The simplified approach requires the recognition of lifetime ECLs, from the date of initial recognition, at the reporting date and is particularly relevant for corporate entities that hold trade receivables. An entity is required to apply the simplified approach for trade receivables that result from transactions within the scope of IFRS 15 Revenue from Contracts with Customers and that do not contain a significant financing component[1]. For trade receivables with a significant financing component, an entity has an accounting policy choice to apply either the general approach or simplified approach. (IFRS

The measurement of ECLs under the simplified approach considers many of the same principles under the general approach. Some of these key principles include the requirement to:

— Measure ECLs as an unbiased, probability-weighted amount, using reasonable and supportable information that is available without undue cost or effort at the reporting date. This includes information about past events, current conditions and forecasts of future economic conditions. (IFRS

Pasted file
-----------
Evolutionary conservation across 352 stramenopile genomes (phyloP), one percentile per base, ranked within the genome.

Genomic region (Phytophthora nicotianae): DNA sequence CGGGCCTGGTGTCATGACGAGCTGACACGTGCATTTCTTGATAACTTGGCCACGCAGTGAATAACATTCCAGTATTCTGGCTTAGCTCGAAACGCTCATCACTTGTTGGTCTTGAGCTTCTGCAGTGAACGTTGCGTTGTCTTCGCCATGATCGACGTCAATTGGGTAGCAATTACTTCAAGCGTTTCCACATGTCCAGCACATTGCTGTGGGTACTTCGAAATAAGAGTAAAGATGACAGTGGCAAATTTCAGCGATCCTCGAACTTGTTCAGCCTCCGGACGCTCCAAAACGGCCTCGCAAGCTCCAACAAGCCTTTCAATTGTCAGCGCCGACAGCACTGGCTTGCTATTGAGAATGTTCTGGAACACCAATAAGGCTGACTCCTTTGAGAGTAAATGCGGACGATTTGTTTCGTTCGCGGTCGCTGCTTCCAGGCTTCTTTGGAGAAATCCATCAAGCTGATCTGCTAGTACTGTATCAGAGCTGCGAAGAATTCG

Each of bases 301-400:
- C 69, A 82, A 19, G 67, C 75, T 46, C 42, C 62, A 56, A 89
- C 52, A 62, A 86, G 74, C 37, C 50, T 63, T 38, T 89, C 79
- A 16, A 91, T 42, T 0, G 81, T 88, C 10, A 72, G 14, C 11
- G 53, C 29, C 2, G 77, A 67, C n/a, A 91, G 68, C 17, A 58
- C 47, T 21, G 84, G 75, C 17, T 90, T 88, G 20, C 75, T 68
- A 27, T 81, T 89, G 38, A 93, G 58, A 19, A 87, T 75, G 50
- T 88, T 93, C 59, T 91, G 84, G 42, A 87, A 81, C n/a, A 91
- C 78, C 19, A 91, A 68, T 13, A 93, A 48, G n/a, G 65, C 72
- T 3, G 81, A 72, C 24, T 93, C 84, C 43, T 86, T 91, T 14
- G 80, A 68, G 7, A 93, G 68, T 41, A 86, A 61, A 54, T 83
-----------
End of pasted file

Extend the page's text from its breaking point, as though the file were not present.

— Consider a range of possible outcomes and their respective probabilities, and to apply judgment when determining what constitutes reasonable and supportable forward-looking information. (IFRS 9.B5.5.42)

This guidance document considers issues particularly relevant to the measurement of ECLs for trade receivables under the simplified approach.

Applying provision matrices

IFRS 9 permits the use of practical expedients when measuring ECLs provided that they are consistent with the measurement principles set out in paragraph 5.5.17 of IFRS 9 (outlined above). An example of a practical expedient is the calculation of ECLs on trade receivables using a provision matrix. Applying a provision matrix, an entity would use its historical loss experience for trade receivables to measure ECLs. (IFRS 9.B5.5.35)

Historical credit loss information should however be adjusted with current observable data to reflect the effects of the current conditions and its forecasts of future conditions that did not affect the period on which the historical data is based, and to remove the effects of the conditions in the historical period that are not relevant to the future contractual cash flows. (IFRS 9.B5.5.51)